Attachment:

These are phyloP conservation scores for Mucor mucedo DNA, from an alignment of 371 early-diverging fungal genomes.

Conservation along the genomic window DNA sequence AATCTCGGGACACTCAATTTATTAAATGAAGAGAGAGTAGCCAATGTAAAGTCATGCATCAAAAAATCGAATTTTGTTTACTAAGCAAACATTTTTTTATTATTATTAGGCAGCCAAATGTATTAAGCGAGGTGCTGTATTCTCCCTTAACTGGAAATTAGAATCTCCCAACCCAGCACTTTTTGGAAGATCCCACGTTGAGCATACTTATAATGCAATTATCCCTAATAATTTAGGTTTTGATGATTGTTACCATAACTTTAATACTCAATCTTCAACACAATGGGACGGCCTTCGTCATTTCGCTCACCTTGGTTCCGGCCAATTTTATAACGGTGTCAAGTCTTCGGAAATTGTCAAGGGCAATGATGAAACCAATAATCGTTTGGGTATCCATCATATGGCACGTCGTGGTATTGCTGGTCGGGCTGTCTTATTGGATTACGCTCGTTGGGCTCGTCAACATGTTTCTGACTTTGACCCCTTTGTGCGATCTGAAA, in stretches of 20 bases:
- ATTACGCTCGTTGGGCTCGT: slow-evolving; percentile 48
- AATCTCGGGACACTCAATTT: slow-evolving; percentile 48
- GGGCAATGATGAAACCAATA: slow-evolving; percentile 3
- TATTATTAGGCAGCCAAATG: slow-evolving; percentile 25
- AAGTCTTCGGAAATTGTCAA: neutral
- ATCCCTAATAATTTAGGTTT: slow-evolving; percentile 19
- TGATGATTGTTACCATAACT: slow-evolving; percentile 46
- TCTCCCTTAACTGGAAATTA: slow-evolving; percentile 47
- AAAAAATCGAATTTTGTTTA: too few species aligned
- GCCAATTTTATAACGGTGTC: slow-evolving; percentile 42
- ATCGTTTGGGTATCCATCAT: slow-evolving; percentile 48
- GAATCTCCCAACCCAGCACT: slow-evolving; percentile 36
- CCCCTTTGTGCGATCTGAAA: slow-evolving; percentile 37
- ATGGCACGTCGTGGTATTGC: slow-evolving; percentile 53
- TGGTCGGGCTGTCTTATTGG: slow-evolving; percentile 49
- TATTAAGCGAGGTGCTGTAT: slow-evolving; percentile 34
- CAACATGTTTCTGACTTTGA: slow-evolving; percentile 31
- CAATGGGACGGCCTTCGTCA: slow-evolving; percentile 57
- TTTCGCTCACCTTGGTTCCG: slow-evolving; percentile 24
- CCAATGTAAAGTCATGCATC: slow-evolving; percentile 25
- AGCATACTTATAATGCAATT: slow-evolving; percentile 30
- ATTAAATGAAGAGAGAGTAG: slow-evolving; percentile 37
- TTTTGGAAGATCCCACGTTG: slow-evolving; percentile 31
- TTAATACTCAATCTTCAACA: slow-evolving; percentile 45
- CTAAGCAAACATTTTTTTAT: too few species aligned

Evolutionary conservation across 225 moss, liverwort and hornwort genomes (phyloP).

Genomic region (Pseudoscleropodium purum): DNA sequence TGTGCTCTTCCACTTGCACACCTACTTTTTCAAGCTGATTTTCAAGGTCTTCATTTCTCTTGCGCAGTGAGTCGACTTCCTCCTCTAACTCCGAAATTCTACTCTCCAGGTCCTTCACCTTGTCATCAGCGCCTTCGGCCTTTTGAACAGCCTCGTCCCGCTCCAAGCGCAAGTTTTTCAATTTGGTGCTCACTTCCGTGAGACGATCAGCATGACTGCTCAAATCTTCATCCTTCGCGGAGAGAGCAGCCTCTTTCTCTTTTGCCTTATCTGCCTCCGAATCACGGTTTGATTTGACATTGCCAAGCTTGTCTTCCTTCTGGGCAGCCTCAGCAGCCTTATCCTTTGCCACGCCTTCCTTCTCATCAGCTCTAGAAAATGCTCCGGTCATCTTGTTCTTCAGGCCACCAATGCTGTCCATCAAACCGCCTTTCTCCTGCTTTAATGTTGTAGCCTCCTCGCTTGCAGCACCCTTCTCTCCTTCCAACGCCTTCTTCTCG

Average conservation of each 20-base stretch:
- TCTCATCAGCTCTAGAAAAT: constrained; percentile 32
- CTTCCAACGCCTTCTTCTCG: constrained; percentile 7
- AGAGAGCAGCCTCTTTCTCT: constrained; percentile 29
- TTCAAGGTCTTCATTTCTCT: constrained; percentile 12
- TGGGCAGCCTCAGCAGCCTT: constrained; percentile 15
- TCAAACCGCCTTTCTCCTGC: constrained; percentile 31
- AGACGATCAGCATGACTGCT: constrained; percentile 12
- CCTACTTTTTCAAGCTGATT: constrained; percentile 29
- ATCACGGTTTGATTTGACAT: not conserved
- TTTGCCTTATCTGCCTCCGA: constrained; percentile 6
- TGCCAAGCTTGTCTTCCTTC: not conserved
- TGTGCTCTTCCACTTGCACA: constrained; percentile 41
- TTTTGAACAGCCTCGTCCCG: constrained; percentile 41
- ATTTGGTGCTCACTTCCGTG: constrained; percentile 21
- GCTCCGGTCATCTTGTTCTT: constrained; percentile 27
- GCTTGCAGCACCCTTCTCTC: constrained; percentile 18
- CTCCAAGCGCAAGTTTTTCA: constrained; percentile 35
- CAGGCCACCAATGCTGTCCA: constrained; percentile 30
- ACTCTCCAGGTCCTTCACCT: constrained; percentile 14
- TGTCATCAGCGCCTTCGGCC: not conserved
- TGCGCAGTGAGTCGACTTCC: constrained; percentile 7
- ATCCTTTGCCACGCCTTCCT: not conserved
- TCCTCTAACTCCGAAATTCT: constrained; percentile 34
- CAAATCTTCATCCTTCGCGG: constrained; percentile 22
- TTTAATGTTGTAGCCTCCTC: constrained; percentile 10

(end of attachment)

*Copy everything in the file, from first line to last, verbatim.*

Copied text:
These are phyloP conservation scores for Mucor mucedo DNA, from an alignment of 371 early-diverging fungal genomes.

Conservation along the genomic window DNA sequence AATCTCGGGACACTCAATTTATTAAATGAAGAGAGAGTAGCCAATGTAAAGTCATGCATCAAAAAATCGAATTTTGTTTACTAAGCAAACATTTTTTTATTATTATTAGGCAGCCAAATGTATTAAGCGAGGTGCTGTATTCTCCCTTAACTGGAAATTAGAATCTCCCAACCCAGCACTTTTTGGAAGATCCCACGTTGAGCATACTTATAATGCAATTATCCCTAATAATTTAGGTTTTGATGATTGTTACCATAACTTTAATACTCAATCTTCAACACAATGGGACGGCCTTCGTCATTTCGCTCACCTTGGTTCCGGCCAATTTTATAACGGTGTCAAGTCTTCGGAAATTGTCAAGGGCAATGATGAAACCAATAATCGTTTGGGTATCCATCATATGGCACGTCGTGGTATTGCTGGTCGGGCTGTCTTATTGGATTACGCTCGTTGGGCTCGTCAACATGTTTCTGACTTTGACCCCTTTGTGCGATCTGAAA, in stretches of 20 bases:
- ATTACGCTCGTTGGGCTCGT: slow-evolving; percentile 48
- AATCTCGGGACACTCAATTT: slow-evolving; percentile 48
- GGGCAATGATGAAACCAATA: slow-evolving; percentile 3
- TATTATTAGGCAGCCAAATG: slow-evolving; percentile 25
- AAGTCTTCGGAAATTGTCAA: neutral
- ATCCCTAATAATTTAGGTTT: slow-evolving; percentile 19
- TGATGATTGTTACCATAACT: slow-evolving; percentile 46
- TCTCCCTTAACTGGAAATTA: slow-evolving; percentile 47
- AAAAAATCGAATTTTGTTTA: too few species aligned
- GCCAATTTTATAACGGTGTC: slow-evolving; percentile 42
- ATCGTTTGGGTATCCATCAT: slow-evolving; percentile 48
- GAATCTCCCAACCCAGCACT: slow-evolving; percentile 36
- CCCCTTTGTGCGATCTGAAA: slow-evolving; percentile 37
- ATGGCACGTCGTGGTATTGC: slow-evolving; percentile 53
- TGGTCGGGCTGTCTTATTGG: slow-evolving; percentile 49
- TATTAAGCGAGGTGCTGTAT: slow-evolving; percentile 34
- CAACATGTTTCTGACTTTGA: slow-evolving; percentile 31
- CAATGGGACGGCCTTCGTCA: slow-evolving; percentile 57
- TTTCGCTCACCTTGGTTCCG: slow-evolving; percentile 24
- CCAATGTAAAGTCATGCATC: slow-evolving; percentile 25
- AGCATACTTATAATGCAATT: slow-evolving; percentile 30
- ATTAAATGAAGAGAGAGTAG: slow-evolving; percentile 37
- TTTTGGAAGATCCCACGTTG: slow-evolving; percentile 31
- TTAATACTCAATCTTCAACA: slow-evolving; percentile 45
- CTAAGCAAACATTTTTTTAT: too few species aligned

Evolutionary conservation across 225 moss, liverwort and hornwort genomes (phyloP).

Genomic region (Pseudoscleropodium purum): DNA sequence TGTGCTCTTCCACTTGCACACCTACTTTTTCAAGCTGATTTTCAAGGTCTTCATTTCTCTTGCGCAGTGAGTCGACTTCCTCCTCTAACTCCGAAATTCTACTCTCCAGGTCCTTCACCTTGTCATCAGCGCCTTCGGCCTTTTGAACAGCCTCGTCCCGCTCCAAGCGCAAGTTTTTCAATTTGGTGCTCACTTCCGTGAGACGATCAGCATGACTGCTCAAATCTTCATCCTTCGCGGAGAGAGCAGCCTCTTTCTCTTTTGCCTTATCTGCCTCCGAATCACGGTTTGATTTGACATTGCCAAGCTTGTCTTCCTTCTGGGCAGCCTCAGCAGCCTTATCCTTTGCCACGCCTTCCTTCTCATCAGCTCTAGAAAATGCTCCGGTCATCTTGTTCTTCAGGCCACCAATGCTGTCCATCAAACCGCCTTTCTCCTGCTTTAATGTTGTAGCCTCCTCGCTTGCAGCACCCTTCTCTCCTTCCAACGCCTTCTTCTCG

Average conservation of each 20-base stretch:
- TCTCATCAGCTCTAGAAAAT: constrained; percentile 32
- CTTCCAACGCCTTCTTCTCG: constrained; percentile 7
- AGAGAGCAGCCTCTTTCTCT: constrained; percentile 29
- TTCAAGGTCTTCATTTCTCT: constrained; percentile 12
- TGGGCAGCCTCAGCAGCCTT: constrained; percentile 15
- TCAAACCGCCTTTCTCCTGC: constrained; percentile 31
- AGACGATCAGCATGACTGCT: constrained; percentile 12
- CCTACTTTTTCAAGCTGATT: constrained; percentile 29
- ATCACGGTTTGATTTGACAT: not conserved
- TTTGCCTTATCTGCCTCCGA: constrained; percentile 6
- TGCCAAGCTTGTCTTCCTTC: not conserved
- TGTGCTCTTCCACTTGCACA: constrained; percentile 41
- TTTTGAACAGCCTCGTCCCG: constrained; percentile 41
- ATTTGGTGCTCACTTCCGTG: constrained; percentile 21
- GCTCCGGTCATCTTGTTCTT: constrained; percentile 27
- GCTTGCAGCACCCTTCTCTC: constrained; percentile 18
- CTCCAAGCGCAAGTTTTTCA: constrained; percentile 35
- CAGGCCACCAATGCTGTCCA: constrained; percentile 30
- ACTCTCCAGGTCCTTCACCT: constrained; percentile 14
- TGTCATCAGCGCCTTCGGCC: not conserved
- TGCGCAGTGAGTCGACTTCC: constrained; percentile 7
- ATCCTTTGCCACGCCTTCCT: not conserved
- TCCTCTAACTCCGAAATTCT: constrained; percentile 34
- CAAATCTTCATCCTTCGCGG: constrained; percentile 22
- TTTAATGTTGTAGCCTCCTC: constrained; percentile 10